The SEC's 'Sacred Cow' List: Where Are WaMu and Wachovia?

by: Mark McHugh

When I heard that the SEC was going to shake its proverbial finger at short sellers and threaten to do its job, I didn’t exactly rush to see who was on the “Sacred Cow” list.  No brainer, right?  Big regional and money center banks, the shakiest of the investment banks.  I really would have thought that I could have guessed about 15 of the 19 names off the top of my head.

Then, I saw the list. 

Company Ticker Symbol(s) YTD % change
BNP Paribas Securities Corp. BNPQF or BNPQY -15.8
Bank of America Corporation BAC -33.4
Barclays PLC BCS -36.8
Citigroup Inc. C -34.3
Credit Suisse Group CS -26.1
Daiwa Securities Group Inc. DSECY -2.0
Deutsche Bank Group AG DB -31.1
Allianz SE AZ -16.7
Goldman, Sachs Group Inc GS -15.0
Royal Bank ADS RBS -54.6
HSBC Holdings PLC ADS HBC and HSI -5.7
J. P. Morgan Chase & Co. JPM -8.3
Lehman Brothers Holdings Inc. LEH -70.8
Merrill Lynch & Co., Inc. MER -42.4
Mizuho Financial Group, Inc. MFG 10.7
Morgan Stanley MS -27.4
UBS AG UBS -47.5
Freddie Mac FRE -73.1
Fannie Mae FNM -66.5

Humph, I’ll take “foreign investment banks I don’t give a crap about” for $600, Alex.

Suddenly, I don’t feel so dialed-in anymore.  No Wachovia (NASDAQ:WB)?  No Washington Mutual (NYSE:WM)?  Apparently, I don’t run in the right rumor-mongering circles.  Obviously, some of our naked, short-selling sleaze-balls are trying to destroy financial institutions not even domiciled in the US (and no one invited me)

I mean, dog piling on Fannie and Freddie is one thing; they never made sense (GSE?) and they’ve got silly names, but they’re as American as government subsidized corn to make inferior fuel programs.  It’s our right to trash them.  But, these companies are “guests” on our exchanges, and we should be extra nice to them.  This must be a public relations nightmare for Christopher Cox.  How much damage have these maniacs done? 

Company Short Interest % Outstanding Shares Short
BNP Paribas Securities Corp. 0.03% 895,300,000 275,300
Bank of America Corporation 2.28% 4,452,783,993 101,494,900
Barclays PLC 0.26% 1,633,674,505 4,207,800
Citigroup Inc. 2.90% 5,249,833,103 152,024,700
Credit Suisse Group 0.13% 1,013,515,969 1,349,600
Daiwa Securities Group Inc. 0.01% 140,470,000 20,900
Deutsche Bank Group AG 0.48% 500,400,000 2,383,300
Allianz SE 0.06% 4,523,500,000 2,522,700
Goldman, Sachs Group Inc 3.47% 416,380,000 14,461,000
Royal Bank ADS 0.06% 9,489,300,000 5,279,800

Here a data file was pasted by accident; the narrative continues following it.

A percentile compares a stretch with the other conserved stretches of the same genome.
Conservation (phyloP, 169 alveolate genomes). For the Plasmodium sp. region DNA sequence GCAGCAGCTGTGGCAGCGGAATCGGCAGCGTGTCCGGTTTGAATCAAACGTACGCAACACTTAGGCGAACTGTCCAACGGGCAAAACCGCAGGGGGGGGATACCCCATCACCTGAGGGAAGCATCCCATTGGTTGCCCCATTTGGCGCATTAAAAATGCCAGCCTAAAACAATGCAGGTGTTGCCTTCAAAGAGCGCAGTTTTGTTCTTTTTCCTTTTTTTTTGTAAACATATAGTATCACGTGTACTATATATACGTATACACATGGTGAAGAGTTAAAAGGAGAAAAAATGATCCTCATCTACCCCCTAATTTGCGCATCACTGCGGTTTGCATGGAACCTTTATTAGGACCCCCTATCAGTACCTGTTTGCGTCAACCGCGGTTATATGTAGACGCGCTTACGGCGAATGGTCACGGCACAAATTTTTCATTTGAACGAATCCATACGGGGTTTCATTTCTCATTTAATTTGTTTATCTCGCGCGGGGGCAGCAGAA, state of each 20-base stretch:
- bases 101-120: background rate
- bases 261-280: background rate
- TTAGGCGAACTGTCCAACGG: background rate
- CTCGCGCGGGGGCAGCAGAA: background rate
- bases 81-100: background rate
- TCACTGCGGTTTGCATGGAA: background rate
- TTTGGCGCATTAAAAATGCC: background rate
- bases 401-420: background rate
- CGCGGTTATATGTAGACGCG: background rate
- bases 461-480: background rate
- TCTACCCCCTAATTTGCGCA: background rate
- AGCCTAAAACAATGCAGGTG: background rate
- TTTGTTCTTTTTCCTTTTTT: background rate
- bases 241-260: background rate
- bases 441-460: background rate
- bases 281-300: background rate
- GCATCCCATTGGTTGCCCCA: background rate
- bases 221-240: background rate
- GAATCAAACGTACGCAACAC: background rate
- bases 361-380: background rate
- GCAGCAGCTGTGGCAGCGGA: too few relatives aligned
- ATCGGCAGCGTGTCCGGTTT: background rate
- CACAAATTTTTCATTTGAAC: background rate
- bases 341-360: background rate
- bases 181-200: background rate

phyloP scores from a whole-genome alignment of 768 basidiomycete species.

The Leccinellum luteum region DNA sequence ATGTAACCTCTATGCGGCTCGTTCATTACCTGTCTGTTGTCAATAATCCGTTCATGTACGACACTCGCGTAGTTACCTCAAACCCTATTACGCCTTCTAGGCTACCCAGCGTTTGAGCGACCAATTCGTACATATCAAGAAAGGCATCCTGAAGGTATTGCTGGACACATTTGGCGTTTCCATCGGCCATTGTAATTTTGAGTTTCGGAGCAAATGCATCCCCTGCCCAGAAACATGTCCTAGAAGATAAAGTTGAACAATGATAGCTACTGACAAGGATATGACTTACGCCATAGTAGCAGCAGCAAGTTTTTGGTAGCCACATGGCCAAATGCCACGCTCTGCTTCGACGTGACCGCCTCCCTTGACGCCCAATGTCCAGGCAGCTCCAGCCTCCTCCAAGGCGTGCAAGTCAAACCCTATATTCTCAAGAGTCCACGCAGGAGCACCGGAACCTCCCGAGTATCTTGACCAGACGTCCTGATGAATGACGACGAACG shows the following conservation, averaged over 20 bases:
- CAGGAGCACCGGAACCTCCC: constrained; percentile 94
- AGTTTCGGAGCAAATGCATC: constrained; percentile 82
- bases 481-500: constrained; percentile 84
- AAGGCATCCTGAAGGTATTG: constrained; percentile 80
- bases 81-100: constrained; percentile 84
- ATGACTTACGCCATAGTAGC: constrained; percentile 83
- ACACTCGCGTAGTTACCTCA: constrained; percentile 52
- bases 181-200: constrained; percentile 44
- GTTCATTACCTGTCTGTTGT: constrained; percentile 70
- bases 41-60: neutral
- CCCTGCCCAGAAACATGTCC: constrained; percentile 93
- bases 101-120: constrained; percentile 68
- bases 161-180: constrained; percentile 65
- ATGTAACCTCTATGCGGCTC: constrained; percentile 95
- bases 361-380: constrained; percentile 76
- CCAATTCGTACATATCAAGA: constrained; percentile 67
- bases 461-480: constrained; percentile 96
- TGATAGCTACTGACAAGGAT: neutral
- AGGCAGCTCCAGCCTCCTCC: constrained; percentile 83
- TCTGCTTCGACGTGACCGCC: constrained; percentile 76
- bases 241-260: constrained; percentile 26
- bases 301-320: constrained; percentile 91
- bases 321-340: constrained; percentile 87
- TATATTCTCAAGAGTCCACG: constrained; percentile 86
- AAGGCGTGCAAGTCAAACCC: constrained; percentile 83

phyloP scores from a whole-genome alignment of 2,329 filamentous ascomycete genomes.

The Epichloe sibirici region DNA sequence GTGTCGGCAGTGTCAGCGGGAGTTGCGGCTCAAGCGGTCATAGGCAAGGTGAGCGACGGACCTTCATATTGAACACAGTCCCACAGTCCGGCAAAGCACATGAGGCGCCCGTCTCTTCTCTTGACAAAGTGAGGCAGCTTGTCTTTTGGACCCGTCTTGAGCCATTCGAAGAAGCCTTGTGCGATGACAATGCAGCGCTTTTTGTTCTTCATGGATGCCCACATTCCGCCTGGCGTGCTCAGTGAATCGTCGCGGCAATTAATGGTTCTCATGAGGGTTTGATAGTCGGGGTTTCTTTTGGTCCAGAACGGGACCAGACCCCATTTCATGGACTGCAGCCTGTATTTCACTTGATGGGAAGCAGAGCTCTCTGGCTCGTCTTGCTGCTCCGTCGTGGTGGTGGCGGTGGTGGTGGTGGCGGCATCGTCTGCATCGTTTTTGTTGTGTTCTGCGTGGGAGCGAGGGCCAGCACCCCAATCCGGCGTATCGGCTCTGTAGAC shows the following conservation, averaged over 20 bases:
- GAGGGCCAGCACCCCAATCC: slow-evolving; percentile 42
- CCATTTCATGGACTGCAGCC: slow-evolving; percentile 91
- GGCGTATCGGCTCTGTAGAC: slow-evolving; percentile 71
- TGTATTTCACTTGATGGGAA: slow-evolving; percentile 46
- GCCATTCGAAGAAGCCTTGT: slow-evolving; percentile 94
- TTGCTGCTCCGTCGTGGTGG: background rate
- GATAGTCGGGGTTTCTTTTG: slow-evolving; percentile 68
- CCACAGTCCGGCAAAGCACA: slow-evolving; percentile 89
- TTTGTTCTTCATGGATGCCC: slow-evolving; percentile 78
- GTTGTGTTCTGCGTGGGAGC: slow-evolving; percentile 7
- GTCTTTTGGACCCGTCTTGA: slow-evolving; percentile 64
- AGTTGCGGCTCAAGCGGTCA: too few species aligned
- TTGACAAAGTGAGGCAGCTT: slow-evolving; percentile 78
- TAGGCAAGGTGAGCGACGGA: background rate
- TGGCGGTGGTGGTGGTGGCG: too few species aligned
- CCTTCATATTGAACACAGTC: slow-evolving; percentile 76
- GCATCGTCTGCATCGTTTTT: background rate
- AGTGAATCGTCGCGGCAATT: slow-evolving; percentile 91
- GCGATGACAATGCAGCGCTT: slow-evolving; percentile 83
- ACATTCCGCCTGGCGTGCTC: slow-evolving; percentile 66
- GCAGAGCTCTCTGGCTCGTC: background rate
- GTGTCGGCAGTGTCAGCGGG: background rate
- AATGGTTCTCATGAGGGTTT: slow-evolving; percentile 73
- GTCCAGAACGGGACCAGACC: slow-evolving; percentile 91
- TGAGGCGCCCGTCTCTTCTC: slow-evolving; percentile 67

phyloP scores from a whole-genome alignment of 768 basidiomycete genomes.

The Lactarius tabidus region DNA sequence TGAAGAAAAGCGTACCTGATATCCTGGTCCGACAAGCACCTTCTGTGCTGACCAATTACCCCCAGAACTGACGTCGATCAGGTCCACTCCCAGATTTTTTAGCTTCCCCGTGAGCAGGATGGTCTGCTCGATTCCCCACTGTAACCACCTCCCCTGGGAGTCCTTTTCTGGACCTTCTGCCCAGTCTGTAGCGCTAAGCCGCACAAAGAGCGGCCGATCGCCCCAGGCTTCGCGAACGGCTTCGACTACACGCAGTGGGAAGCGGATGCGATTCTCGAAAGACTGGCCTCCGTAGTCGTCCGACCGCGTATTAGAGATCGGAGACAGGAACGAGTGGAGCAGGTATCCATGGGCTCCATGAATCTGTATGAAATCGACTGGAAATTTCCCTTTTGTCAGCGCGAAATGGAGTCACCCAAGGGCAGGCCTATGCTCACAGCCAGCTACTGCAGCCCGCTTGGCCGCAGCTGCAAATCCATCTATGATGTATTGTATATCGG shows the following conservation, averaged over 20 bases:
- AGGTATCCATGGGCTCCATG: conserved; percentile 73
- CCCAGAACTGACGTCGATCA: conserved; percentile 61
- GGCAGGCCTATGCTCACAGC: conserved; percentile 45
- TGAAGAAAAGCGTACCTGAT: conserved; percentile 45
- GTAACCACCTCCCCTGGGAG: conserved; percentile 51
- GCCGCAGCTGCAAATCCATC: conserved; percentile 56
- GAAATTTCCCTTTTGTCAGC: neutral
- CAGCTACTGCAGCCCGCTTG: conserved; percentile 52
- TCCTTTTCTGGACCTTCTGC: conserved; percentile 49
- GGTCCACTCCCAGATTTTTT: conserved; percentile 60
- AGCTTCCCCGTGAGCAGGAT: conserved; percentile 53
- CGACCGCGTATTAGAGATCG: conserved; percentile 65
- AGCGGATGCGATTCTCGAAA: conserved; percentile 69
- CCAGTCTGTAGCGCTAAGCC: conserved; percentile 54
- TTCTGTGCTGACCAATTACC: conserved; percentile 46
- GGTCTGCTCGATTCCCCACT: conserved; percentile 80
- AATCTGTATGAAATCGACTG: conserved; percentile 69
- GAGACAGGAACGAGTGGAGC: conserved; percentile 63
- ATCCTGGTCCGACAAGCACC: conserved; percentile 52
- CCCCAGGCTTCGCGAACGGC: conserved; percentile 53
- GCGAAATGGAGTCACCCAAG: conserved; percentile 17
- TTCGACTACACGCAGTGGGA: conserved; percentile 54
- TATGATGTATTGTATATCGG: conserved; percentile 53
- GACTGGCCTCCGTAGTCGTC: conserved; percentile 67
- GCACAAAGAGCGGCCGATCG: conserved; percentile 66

HSBC Holdings PLC ADS 0.25% 2,365,810,463 5,970,500
J. P. Morgan Chase & Co. 1.62% 3,426,631,526 55,601,200
Lehman Brothers Holdings Inc. 10.13% 694,401,926 70,312,700
Merrill Lynch & Co., Inc. 5.89% 982,799,330 57,896,700
Mizuho Financial Group, Inc. 0.03% 5,695,846,500 1,854,700
Morgan Stanley 3.28% 1,109,013,816 36,342,600
UBS AG 0.71% 2,012,018,718 14,385,100
Freddie Mac 11.69% 661,550,000 77,349,000
Fannie Mae 14.29% 982,319,990 140,374,000
Total (ex-Fannie & Freddie) 1.18% 44,601,679,849 526,383,500

Not so much, actually.

Fannie and Freddie are excused from this discussion.  Let’s focus on the other 17.  On July 11, 2008, Bespoke Investment Group reported that the short interest of the S&P 500 was 6.0% (percentage of float), yet the Sacred Cows have a cumulative short interest of just 1.18% (percentage of outstanding – I’m not making another table).  Is that really cause for concern?  Maybe Barry Ritholtz is right and there are alternate universes at work here.  In my universe, 1.18% short interest is no great shakes.

I can understand giving Lehman and Merrill some shelter, even if it’s just enforcing the laws that should be enforced.  But Goldman?  Why are the “smartest guys on the street” hiding under mom’s apron?  They should just buy puts on themselves, make billions and squeeze these cretins until their eyeballs pop; they’ve pulled similar stunts, right?

Do they all belong to a Secret Club or something?

Don’t be silly.  Their club’s not a secret and two of the sacred 17 aren’t members (as far as I know).  15 of the 17 (88%), however, are members of the London Bullion Market Association. Only Japan’s Daiwa Securities Group and Mizuho Financial Group are not listed LBMA members.  It’s a pretty exclusive club of  120 members (if I counted right).  So, 12.5% of the membership just showed up on the SEC’s enhanced investor protection list.  Sure, it seems a little weird, but it’s important that the SEC take action to prevent things like what just happened to Indymac. I feel a lot more confident about Wachovia (12% short interest) already, don’t you?

Fun Facts: Most of the gold traded in the world takes place in the over-the-counter [OTC] markets and the London Bullion Market is by far the biggest OTC market in the world.

Let’s review, the SEC has decided to shield a bunch of mostly non-American financial institutions from short sellers (who have shown little interest in shorting them) in order to stabilize our troubled banks, by remembering that it has laws it should be enforcing, because if the institutions that are already safe are assured safety, then the ones in peril should be OK too (trickle down).   And there’s nothing weird about that.

Additional sources:, Google finance.

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